Addicted Health Care Provider

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Karla
Posts: 11
Joined: Wed Jul 31, 2019 10:10 am

Addicted Health Care Provider

Post by Karla » Mon Sep 16, 2019 2:39 pm

My name is Karla, and I am an alcoholic, sober from alcohol since 11/28/2013. I am also a licensed and practicing Physician Assistant.

Healthcare providers are not immune to addiction. The general public may think that we are, but we absolutely are not. Addiction is not particular. It does not pick and choose. It may sneak up on the unsuspecting RN who has a drink or two every night to unwind after his insane shifts in the trauma unit until somehow, a few years later, he can’t stop. It can slap the face of the Anesthesiologist who, on a whim, uses some of the leftover dilaudid that he accidentally pocketed that day and becomes instantly hooked and it destroys his life. The mental health providers, who listen to problems day in and day out, need a means to relax. The drinks shared by all after an ER shift to unwind and decompress. It’s on Gray’s Anatomy, The Resident, Chicago Med. Everyone in medicine drinks. Or uses speed to wake up. Or benzos to calm down. Or weed for the ADHD. The irony is, what is considered acceptable and normal and is glorified and encouraged as a social activity after shifts, becomes a demoralizing and career ending problem once we cross the line into addiction. Then, we feel completely alone and ostracized. Shunned. Judged. We may be stripped of our licenses, our board certifications, or our jobs. We may never be able to return to work in our careers that we have trained a lifetime for, and if we do, you can be sure to find us on “bad-doctor.com” or something similar. No wonder we don’t ask for help. We are too afraid of the backlash.
The healers, it seems, are not supposed to be addicts. We should not be allowed to fall. We should not need to be healed. We are fully aware of the debate between disease versus choice and that are always going to be people who believe that addicts are morally flawed. We should be better than that and we should know better than to get ourselves into a predicament that would invite such judgement. Right?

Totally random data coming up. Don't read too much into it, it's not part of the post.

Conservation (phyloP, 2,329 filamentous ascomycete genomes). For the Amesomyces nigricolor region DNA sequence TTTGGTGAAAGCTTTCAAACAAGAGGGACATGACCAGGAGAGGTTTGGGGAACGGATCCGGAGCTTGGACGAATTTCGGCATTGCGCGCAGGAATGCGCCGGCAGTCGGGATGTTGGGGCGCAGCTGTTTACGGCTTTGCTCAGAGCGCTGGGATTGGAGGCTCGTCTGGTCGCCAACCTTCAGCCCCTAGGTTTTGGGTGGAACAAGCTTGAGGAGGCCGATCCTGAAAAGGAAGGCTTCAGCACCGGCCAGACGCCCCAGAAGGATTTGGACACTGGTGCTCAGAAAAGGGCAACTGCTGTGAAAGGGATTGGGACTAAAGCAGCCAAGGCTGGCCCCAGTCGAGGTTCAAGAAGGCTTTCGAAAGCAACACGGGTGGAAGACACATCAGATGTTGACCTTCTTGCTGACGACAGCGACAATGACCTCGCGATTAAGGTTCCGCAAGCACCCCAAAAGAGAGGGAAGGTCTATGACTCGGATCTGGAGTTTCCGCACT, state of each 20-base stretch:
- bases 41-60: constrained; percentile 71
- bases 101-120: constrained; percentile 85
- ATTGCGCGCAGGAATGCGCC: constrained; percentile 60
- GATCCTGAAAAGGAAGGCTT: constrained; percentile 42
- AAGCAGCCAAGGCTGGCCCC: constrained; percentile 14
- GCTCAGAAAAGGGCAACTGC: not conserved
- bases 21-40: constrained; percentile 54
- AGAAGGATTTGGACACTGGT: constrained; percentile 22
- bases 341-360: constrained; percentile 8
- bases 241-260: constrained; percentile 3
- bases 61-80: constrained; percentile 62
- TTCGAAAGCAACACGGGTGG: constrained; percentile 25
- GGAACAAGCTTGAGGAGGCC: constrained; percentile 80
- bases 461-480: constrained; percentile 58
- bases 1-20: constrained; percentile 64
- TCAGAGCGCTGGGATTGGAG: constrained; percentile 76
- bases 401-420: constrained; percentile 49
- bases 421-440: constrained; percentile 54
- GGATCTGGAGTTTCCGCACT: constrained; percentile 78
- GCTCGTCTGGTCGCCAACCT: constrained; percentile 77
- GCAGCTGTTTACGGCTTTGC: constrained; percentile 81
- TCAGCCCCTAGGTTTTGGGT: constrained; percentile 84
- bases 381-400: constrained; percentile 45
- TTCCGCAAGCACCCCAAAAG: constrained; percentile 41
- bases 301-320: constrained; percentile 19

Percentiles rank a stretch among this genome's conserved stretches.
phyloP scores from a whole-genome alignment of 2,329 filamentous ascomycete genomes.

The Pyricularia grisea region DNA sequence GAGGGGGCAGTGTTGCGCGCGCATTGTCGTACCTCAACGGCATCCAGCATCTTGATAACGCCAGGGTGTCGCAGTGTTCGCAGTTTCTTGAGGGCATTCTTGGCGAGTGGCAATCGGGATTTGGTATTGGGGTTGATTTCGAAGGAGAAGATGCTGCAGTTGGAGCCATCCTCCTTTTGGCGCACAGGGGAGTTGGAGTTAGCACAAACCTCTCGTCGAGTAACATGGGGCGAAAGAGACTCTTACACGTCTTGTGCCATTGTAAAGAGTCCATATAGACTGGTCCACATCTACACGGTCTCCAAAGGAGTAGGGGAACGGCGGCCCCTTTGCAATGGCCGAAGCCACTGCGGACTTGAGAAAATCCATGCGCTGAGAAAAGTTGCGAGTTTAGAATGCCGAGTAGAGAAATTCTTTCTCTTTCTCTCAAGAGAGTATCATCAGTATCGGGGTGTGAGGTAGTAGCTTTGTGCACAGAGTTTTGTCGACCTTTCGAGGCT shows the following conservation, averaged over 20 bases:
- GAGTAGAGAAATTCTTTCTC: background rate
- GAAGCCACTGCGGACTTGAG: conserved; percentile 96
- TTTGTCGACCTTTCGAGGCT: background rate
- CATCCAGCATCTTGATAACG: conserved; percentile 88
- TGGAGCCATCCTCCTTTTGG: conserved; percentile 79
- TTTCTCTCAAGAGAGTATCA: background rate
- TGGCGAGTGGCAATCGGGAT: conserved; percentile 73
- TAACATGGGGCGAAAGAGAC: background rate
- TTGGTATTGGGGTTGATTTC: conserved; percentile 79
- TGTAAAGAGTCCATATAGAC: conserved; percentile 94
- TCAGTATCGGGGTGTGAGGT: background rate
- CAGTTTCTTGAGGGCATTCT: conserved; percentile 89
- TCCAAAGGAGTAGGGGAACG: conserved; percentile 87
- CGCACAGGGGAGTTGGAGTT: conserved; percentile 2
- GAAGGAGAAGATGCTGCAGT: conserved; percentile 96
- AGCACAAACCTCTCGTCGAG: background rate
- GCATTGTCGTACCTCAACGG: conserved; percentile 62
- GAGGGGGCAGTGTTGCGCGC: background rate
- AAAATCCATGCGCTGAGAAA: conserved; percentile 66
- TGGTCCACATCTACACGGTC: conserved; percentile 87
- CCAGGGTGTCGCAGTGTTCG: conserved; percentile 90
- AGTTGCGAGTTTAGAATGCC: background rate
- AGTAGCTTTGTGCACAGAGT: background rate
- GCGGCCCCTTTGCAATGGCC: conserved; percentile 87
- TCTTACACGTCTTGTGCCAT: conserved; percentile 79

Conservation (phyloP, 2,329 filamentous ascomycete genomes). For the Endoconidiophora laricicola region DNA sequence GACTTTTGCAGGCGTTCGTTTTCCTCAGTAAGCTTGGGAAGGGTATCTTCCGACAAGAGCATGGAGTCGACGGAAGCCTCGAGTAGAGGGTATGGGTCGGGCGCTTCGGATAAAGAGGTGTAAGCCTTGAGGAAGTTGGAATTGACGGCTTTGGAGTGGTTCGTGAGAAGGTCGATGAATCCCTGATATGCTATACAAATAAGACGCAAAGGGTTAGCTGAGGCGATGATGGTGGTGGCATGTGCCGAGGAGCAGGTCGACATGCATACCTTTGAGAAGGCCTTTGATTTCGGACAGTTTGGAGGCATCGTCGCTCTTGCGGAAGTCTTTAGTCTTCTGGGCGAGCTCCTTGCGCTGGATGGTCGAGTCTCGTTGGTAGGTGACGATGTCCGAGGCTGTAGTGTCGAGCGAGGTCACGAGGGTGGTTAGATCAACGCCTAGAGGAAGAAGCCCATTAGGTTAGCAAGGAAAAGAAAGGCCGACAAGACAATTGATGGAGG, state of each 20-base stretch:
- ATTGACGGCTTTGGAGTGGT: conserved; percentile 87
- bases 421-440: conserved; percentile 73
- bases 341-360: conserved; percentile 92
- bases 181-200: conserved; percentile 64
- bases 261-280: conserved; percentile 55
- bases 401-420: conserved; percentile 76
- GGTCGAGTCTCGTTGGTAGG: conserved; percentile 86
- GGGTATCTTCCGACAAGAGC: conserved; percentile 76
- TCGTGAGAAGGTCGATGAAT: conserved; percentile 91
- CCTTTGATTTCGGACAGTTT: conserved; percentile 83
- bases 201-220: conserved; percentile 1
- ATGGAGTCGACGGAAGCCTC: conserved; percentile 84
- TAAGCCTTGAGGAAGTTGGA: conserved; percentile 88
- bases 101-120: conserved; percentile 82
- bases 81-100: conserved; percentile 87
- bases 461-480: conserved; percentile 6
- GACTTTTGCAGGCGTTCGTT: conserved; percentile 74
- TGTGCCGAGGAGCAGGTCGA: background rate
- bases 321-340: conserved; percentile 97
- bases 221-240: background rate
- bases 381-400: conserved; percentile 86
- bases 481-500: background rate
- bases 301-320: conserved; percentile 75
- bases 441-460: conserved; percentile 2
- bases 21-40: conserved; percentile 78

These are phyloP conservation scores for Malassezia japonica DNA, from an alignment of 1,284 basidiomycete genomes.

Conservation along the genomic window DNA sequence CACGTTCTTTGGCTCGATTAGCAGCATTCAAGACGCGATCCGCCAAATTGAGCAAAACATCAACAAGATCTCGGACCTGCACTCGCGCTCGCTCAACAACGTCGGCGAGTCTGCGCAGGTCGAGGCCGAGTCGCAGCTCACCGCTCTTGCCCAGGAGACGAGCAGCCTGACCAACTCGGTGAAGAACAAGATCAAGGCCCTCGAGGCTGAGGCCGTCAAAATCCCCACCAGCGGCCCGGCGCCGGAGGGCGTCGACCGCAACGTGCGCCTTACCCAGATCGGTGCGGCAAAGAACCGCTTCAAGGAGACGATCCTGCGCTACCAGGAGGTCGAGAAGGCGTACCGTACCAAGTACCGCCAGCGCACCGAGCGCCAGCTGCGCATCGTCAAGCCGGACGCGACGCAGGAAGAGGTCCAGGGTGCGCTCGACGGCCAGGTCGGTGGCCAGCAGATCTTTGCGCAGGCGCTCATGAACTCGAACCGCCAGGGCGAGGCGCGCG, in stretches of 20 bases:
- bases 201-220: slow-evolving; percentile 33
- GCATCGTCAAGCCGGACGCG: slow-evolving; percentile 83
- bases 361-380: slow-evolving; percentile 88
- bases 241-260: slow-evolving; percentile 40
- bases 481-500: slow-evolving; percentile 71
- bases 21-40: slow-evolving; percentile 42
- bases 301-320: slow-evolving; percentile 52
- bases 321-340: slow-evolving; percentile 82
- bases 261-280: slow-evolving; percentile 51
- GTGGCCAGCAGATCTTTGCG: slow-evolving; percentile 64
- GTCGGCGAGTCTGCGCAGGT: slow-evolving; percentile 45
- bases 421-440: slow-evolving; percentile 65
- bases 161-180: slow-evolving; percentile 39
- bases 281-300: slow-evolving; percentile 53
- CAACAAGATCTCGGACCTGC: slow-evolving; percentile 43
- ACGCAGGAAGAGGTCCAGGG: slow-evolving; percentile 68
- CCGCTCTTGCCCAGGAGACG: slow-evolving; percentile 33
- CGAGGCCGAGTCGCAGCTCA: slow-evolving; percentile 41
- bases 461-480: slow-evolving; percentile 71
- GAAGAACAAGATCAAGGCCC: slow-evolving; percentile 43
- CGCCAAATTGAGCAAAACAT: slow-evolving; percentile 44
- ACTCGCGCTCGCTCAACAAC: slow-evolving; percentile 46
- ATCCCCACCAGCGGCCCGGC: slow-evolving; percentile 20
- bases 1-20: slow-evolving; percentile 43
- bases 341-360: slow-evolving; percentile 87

Healthcare providers are not special. We are not protected from becoming addicted simply because of our titles. We most definitely know the warning signs, how many drinks is too many in a week, and the risks of using controlled substances. We perform CAGE tests on our patients. We may even find ourselves judging patients whose use is out of control, which only makes it more humiliating and baffling when we find ourselves addicted. We should be able to think our way out of this. We are smarter than this disease. We are educated. We have all of these important letters behind our names. There must be a scientific way, or a prescription, or some way that we, in healthcare, can manage this thing differently than other people. Right?

Wrong. What is possibly different about us, however, is the lengths that we will go to hide our use. Secrets, lies, deceit. Because we feel we HAVE to hide it. Our careers – our livelihood – depends on it. A DUI or drug charge can be, and often is, career ending for someone in healthcare. We are, as a rule, smart. We have access to medications, prescriptions, electronic medical records, laboratory equipment, and usually we have financial resources to pay for our drug of choice. The dance of active addiction can often go on longer for us in healthcare.